Plant Growth-Promoting and Bio-Control Activity of Micrococcus luteus Strain AKAD 3-5 Isolated from the Soybean (Glycine max (L.) Merr.) Rhizosphere



Anamika Dubey1, Ashwani Kumar1, *, Mohammed Latif Khan2, Devendra Kumar Payasi3
1 Metagenomics and Secretomics Research Laboratory, Department of Botany, Dr. Harisingh Gour University (A Central University), Sagar 470003, Madhya Pradesh, India.
2 Department of Botany, Dr. Harisingh Gour University (A Central University), Sagar470003, Madhya Pradesh, India.
3 Jawaharlal Nehru Krishi Vishwa Vidyalaya, Regional Agriculture Research Station, Sagar, MP470002, India.

Abstract

Background:

Applications of bio inoculants for improving crop productivity may be an eco-friendly alternative to chemical fertilizers. Rhizosphere or soil-inhabiting beneficial microbes can enhance plant growth and productivity through direct and indirect mechanisms, i.e., phosphate solubilization, nutrient acquisition, phytohormone production, etc.

Objective:

This study is based on the hypothesis that diseases resistant plants can act as a source of potential microbes that can have good plant growth-promoting traits and bio-control potential.

Methods:

In this study, we have isolated the rhizobacterial strains (AKAD 2-1, AKAD 2-10, AKAD 3-5, AKAD 3-9) from the rhizosphere of a disease-resistant variety of soybean (JS-20-34) (Glycine max L). These bacterial strains were further screened for various plant growth-promoting traits (phosphate solubilization, indole acetic acid (IAA), ammonia, biofilm, HCN, Exopolysaccharide (EPS), and enzyme production activity (catalase, cellulase, and chitinase)).

Results:

Among four, only AKAD 3-5 have shown plant-growth-promoting and biocontrol (98%) activity against Fusarium oxysporum. Morphological, biochemical, and molecular characterization (16S rRNA) revealed that this rhizobacterial isolate AKAD 3-5 closely resembles Micrococcus luteus (Gene bank accession: MH304279).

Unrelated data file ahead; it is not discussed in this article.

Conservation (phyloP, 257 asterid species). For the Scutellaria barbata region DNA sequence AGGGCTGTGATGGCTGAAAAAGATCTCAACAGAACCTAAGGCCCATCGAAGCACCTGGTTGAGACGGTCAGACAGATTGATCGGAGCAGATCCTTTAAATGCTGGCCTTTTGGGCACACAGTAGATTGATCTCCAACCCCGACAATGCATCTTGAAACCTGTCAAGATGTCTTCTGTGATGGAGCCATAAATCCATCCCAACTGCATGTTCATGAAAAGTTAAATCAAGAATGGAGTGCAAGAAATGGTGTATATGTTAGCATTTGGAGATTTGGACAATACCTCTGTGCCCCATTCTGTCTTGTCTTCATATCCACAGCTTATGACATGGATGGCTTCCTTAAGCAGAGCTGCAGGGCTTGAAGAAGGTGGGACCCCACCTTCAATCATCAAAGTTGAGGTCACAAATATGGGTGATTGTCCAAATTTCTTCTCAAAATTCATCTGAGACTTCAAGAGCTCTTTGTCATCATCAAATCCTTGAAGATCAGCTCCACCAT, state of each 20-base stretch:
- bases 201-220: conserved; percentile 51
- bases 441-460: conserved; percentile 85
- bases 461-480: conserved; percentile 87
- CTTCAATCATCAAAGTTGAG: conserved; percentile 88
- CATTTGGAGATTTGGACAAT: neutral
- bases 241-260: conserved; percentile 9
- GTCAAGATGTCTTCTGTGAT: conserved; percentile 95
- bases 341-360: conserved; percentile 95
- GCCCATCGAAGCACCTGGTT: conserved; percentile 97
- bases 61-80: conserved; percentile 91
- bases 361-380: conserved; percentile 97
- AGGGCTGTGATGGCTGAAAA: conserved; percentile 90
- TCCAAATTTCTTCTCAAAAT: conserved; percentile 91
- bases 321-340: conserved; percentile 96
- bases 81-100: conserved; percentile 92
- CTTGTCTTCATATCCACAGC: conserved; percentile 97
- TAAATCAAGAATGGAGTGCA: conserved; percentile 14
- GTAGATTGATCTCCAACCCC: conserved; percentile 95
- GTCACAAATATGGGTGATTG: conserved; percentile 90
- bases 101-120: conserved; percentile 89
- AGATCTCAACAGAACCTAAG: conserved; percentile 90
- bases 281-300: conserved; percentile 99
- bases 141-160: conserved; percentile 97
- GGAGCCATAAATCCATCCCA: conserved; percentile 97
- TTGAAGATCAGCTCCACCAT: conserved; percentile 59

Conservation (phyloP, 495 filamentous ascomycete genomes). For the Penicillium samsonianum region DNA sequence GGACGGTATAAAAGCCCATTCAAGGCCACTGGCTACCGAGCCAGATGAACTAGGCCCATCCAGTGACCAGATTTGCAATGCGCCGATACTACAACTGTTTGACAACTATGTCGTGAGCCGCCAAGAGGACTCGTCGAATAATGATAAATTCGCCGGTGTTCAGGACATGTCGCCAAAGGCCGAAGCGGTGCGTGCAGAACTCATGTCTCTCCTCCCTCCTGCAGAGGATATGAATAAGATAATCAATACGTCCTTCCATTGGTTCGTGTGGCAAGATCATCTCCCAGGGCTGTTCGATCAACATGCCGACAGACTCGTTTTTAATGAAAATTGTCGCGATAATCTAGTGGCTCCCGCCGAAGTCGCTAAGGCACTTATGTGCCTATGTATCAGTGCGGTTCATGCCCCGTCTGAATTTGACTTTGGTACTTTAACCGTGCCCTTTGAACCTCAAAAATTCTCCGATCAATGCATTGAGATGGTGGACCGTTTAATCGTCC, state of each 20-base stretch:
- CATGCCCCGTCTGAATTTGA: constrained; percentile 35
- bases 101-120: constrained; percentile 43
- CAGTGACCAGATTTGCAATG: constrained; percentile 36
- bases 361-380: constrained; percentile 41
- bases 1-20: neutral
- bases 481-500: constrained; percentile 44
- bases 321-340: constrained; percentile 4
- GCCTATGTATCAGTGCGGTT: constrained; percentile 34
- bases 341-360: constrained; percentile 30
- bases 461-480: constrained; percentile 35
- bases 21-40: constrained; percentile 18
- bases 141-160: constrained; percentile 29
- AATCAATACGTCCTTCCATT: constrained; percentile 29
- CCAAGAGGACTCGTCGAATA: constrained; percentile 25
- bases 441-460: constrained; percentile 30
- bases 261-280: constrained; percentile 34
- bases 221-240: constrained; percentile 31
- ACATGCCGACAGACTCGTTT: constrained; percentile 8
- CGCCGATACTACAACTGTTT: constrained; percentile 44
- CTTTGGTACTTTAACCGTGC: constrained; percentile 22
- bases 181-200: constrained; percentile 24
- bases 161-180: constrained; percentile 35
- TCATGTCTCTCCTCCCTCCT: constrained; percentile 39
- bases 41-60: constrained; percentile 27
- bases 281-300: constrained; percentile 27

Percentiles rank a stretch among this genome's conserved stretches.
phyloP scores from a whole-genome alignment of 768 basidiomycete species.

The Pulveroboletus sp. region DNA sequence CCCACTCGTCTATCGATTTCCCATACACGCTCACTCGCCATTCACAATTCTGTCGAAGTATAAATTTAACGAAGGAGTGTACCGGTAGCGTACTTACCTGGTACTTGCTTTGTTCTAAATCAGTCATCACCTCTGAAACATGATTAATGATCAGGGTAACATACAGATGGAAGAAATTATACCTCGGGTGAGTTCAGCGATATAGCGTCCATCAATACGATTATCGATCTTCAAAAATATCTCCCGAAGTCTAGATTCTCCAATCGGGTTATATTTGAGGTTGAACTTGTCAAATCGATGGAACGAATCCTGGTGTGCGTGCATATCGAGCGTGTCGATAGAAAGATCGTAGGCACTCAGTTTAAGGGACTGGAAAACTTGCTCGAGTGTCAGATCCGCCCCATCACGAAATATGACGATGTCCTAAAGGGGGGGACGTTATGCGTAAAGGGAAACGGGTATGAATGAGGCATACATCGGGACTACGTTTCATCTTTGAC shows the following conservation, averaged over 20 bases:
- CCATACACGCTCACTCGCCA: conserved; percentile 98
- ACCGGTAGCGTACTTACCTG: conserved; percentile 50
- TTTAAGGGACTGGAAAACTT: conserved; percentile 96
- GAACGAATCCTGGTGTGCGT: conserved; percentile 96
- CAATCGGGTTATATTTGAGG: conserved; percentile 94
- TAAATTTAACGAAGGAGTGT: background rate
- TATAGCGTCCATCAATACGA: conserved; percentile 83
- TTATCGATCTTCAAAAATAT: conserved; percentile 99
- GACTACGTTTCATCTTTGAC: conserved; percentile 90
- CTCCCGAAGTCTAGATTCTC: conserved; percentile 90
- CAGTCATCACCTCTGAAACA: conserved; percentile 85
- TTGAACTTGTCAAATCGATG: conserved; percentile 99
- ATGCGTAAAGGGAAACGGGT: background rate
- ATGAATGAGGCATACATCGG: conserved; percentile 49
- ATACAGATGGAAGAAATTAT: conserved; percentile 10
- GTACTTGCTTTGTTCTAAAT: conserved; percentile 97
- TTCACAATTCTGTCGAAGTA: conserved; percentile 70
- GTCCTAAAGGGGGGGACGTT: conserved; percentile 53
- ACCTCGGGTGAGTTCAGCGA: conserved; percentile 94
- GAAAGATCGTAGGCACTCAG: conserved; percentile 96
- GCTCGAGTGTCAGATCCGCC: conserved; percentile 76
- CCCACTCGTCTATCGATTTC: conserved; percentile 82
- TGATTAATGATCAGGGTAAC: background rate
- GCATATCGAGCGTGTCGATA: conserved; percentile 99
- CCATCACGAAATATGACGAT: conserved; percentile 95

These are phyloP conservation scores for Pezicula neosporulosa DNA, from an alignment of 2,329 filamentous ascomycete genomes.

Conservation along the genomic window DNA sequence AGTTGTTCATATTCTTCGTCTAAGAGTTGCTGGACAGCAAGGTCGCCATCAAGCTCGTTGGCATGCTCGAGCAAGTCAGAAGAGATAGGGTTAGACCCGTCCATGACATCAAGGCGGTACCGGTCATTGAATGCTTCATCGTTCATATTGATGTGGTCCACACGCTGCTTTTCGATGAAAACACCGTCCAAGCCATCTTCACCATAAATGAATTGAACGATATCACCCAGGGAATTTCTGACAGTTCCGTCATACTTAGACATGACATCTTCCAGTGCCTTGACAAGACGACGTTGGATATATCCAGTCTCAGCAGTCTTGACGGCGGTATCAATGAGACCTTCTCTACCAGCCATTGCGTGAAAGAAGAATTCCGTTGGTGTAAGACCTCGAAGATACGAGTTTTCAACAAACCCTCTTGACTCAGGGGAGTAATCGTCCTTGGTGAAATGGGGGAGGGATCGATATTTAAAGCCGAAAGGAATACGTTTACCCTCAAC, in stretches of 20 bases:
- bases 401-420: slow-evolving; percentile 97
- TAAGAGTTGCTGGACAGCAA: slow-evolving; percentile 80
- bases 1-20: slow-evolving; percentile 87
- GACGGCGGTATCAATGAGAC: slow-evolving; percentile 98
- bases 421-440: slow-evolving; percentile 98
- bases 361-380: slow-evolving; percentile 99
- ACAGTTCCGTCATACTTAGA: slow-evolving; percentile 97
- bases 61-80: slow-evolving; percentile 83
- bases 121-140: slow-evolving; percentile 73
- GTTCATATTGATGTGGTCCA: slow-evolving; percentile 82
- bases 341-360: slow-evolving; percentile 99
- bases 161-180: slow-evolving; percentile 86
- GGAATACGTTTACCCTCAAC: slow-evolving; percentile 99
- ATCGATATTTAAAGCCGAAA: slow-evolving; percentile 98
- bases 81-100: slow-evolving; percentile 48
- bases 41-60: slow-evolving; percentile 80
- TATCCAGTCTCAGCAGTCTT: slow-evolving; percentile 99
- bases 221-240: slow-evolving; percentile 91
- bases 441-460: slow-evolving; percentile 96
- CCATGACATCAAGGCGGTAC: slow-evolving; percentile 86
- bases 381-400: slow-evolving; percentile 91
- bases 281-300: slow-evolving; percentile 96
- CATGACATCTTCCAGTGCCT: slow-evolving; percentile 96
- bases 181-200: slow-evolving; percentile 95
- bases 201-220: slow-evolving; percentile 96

Conclusion:

Here, we conclude that this strain can be utilized to promote soybean growth and other crops grown under varied soil stress conditions.

Keywords: Rhizobacteria, PGPR, Rhizosphere, Phosphate solubilization, Soybean.


Abstract Information


Identifiers and Pagination:

Year: 2021
Volume: 15
Publisher Item Identifier: EA-TOMICROJ-2021-HT2-1594-4

Article History:

Electronic publication date: 15/7/2021
Collection year: 2021

© Dubey et al.

open-access license: This is an open access article distributed under the terms of the Creative Commons Attribution 4.0 International Public License (CC-BY 4.0), a copy of which is available at: https://creativecommons.org/licenses/by/4.0/legalcode. This license permits unrestricted use, distribution, and reproduction in any medium, provided the original author and source are credited.


* Address correspondence to this author at Metagenomics & Secretomics Research laboratory, Department of Botany, Dr. Harisingh Gour University (A Central University), Sagar (M.P.) India; Tel: 91-7697432012; E-mail: ashwaniiitd@hotmail.com; 0000-0002-8453-3183